By the Ateneo de Manila Department of Political Science
(Part 4 of an eight-part series)
WITH AROUND 650 million inhabitants and a land area covering 4.5 million kilometers, the Southeast Asian region is home to the world’s ninth largest economy and a diverse set of cultures, beliefs, and political systems. The region also contains the busiest international sea and trade routes in the world. The way the Association of Southeast Asian Nations (ASEAN) handles the crisis will have implications, not just on its member-states, but the world.
We argue on two points: First, now more than ever, there is an immediate need for the 10 member states to come up with an integrated and well-coordinated response to adequately address the COVID-19 pandemic. Secondly, this integrated response offers an opportunity for the ASEAN to expand substantive measures to further integrate the region once the crisis is over.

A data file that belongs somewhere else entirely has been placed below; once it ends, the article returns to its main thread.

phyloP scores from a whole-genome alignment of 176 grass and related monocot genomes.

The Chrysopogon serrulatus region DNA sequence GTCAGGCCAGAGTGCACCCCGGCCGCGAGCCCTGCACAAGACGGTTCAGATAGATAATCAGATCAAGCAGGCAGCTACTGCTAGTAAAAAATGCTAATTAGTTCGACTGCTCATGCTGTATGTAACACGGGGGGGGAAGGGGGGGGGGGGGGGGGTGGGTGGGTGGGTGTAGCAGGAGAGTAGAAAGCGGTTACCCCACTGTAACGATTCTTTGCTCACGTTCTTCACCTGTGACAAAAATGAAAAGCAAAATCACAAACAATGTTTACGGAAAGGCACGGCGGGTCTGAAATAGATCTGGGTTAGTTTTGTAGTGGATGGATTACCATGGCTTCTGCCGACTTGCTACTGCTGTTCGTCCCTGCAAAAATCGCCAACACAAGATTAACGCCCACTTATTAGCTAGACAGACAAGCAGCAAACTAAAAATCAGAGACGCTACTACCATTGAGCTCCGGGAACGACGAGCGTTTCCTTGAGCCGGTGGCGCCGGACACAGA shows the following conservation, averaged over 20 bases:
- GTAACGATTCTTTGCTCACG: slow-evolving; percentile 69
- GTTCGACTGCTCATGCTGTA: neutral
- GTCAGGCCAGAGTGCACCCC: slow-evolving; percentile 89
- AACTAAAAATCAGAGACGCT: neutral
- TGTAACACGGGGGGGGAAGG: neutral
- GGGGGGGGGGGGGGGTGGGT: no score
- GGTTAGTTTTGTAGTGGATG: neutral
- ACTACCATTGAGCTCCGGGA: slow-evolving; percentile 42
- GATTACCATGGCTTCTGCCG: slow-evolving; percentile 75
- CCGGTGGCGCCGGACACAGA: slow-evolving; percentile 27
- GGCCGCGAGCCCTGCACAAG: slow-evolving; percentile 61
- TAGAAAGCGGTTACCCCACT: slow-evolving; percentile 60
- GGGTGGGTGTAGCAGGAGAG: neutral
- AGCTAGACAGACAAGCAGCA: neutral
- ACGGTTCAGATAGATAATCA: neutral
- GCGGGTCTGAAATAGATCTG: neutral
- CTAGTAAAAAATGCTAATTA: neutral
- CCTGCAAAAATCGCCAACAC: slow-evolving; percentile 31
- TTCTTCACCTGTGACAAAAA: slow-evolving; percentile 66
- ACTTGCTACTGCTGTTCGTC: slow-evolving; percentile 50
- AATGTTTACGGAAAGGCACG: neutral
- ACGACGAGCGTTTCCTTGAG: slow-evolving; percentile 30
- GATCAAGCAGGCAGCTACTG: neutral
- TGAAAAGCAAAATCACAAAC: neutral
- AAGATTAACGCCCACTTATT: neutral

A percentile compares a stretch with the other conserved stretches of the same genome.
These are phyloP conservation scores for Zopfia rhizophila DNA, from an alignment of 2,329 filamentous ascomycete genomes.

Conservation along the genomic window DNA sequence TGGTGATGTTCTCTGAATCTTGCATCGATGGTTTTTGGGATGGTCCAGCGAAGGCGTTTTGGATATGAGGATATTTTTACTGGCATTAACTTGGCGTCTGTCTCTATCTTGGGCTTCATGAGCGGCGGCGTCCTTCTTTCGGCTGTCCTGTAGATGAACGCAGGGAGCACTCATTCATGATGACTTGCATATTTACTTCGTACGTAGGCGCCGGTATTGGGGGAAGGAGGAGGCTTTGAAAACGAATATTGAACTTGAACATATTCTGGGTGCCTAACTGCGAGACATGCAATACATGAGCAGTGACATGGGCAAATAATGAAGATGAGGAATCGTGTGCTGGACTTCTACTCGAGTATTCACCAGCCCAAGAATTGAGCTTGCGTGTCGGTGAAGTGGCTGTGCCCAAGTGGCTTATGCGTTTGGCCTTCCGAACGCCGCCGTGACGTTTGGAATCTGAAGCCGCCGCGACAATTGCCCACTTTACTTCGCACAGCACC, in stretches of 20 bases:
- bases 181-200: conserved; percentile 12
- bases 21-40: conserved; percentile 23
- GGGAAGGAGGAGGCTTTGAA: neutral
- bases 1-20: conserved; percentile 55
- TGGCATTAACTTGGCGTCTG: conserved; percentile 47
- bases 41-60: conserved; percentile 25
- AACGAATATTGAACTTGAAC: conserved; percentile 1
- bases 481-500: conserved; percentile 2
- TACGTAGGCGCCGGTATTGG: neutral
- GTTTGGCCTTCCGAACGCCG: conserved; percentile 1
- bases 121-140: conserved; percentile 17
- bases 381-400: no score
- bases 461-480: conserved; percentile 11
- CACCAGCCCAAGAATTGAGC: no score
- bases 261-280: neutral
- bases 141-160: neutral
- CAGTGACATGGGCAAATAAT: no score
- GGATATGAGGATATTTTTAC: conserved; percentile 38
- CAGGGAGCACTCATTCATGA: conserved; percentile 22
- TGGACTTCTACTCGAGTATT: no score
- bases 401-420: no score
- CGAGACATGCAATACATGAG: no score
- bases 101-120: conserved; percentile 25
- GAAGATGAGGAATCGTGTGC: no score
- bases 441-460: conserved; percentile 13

ASEAN RESPONSES: CONVERGENCE OR DIVERGENCE?
One major trend taking place within the region is how each nation has tried to “flatten the curve” of the pandemic with travel bans and border lockdowns.
For instance, as early as January, Brunei started imposing entry restrictions for travelers coming from Hubei province. While those coming from other parts of China were allowed entry into the sultanate, they were required to follow a strict two-week self-quarantine upon arrival. A total entry ban for all foreign nationals took effect starting March 24, while citizens and residents needed to secure the Office of the Prime Minister’s permission before leaving the country.